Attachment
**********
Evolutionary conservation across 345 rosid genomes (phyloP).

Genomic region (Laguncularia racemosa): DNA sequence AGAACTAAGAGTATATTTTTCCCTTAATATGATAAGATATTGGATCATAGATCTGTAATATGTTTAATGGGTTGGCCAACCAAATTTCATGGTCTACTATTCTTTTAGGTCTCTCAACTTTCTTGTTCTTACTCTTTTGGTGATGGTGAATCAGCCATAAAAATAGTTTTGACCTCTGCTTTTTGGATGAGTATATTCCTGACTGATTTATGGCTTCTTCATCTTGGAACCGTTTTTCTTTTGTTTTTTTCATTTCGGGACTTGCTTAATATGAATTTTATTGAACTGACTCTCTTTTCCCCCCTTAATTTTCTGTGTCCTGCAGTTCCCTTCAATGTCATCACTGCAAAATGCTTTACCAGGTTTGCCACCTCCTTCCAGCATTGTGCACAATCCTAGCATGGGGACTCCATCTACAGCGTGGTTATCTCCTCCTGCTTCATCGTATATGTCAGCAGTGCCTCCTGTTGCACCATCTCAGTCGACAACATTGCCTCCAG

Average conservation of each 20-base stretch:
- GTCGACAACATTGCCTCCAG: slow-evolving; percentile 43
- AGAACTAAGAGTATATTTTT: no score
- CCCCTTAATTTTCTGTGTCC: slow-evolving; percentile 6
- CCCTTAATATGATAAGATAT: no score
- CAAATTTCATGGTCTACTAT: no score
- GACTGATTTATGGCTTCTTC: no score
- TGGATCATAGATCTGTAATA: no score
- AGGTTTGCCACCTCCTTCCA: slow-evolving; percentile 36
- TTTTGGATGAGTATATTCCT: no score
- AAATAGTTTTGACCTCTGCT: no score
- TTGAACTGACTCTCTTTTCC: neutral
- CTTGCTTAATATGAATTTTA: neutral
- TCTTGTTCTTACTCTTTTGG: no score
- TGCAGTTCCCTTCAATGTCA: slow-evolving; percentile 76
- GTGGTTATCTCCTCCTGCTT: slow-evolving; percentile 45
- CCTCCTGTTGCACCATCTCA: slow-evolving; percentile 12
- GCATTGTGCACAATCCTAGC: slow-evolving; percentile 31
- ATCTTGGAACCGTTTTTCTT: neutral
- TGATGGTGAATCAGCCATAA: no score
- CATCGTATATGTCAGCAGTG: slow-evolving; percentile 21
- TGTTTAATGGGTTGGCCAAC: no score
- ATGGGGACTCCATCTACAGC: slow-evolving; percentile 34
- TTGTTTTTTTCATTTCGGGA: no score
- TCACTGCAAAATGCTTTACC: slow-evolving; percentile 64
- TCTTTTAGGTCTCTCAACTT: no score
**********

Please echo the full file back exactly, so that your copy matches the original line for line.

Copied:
Evolutionary conservation across 345 rosid genomes (phyloP).

Genomic region (Laguncularia racemosa): DNA sequence AGAACTAAGAGTATATTTTTCCCTTAATATGATAAGATATTGGATCATAGATCTGTAATATGTTTAATGGGTTGGCCAACCAAATTTCATGGTCTACTATTCTTTTAGGTCTCTCAACTTTCTTGTTCTTACTCTTTTGGTGATGGTGAATCAGCCATAAAAATAGTTTTGACCTCTGCTTTTTGGATGAGTATATTCCTGACTGATTTATGGCTTCTTCATCTTGGAACCGTTTTTCTTTTGTTTTTTTCATTTCGGGACTTGCTTAATATGAATTTTATTGAACTGACTCTCTTTTCCCCCCTTAATTTTCTGTGTCCTGCAGTTCCCTTCAATGTCATCACTGCAAAATGCTTTACCAGGTTTGCCACCTCCTTCCAGCATTGTGCACAATCCTAGCATGGGGACTCCATCTACAGCGTGGTTATCTCCTCCTGCTTCATCGTATATGTCAGCAGTGCCTCCTGTTGCACCATCTCAGTCGACAACATTGCCTCCAG

Average conservation of each 20-base stretch:
- GTCGACAACATTGCCTCCAG: slow-evolving; percentile 43
- AGAACTAAGAGTATATTTTT: no score
- CCCCTTAATTTTCTGTGTCC: slow-evolving; percentile 6
- CCCTTAATATGATAAGATAT: no score
- CAAATTTCATGGTCTACTAT: no score
- GACTGATTTATGGCTTCTTC: no score
- TGGATCATAGATCTGTAATA: no score
- AGGTTTGCCACCTCCTTCCA: slow-evolving; percentile 36
- TTTTGGATGAGTATATTCCT: no score
- AAATAGTTTTGACCTCTGCT: no score
- TTGAACTGACTCTCTTTTCC: neutral
- CTTGCTTAATATGAATTTTA: neutral
- TCTTGTTCTTACTCTTTTGG: no score
- TGCAGTTCCCTTCAATGTCA: slow-evolving; percentile 76
- GTGGTTATCTCCTCCTGCTT: slow-evolving; percentile 45
- CCTCCTGTTGCACCATCTCA: slow-evolving; percentile 12
- GCATTGTGCACAATCCTAGC: slow-evolving; percentile 31
- ATCTTGGAACCGTTTTTCTT: neutral
- TGATGGTGAATCAGCCATAA: no score
- CATCGTATATGTCAGCAGTG: slow-evolving; percentile 21
- TGTTTAATGGGTTGGCCAAC: no score
- ATGGGGACTCCATCTACAGC: slow-evolving; percentile 34
- TTGTTTTTTTCATTTCGGGA: no score
- TCACTGCAAAATGCTTTACC: slow-evolving; percentile 64
- TCTTTTAGGTCTCTCAACTT: no score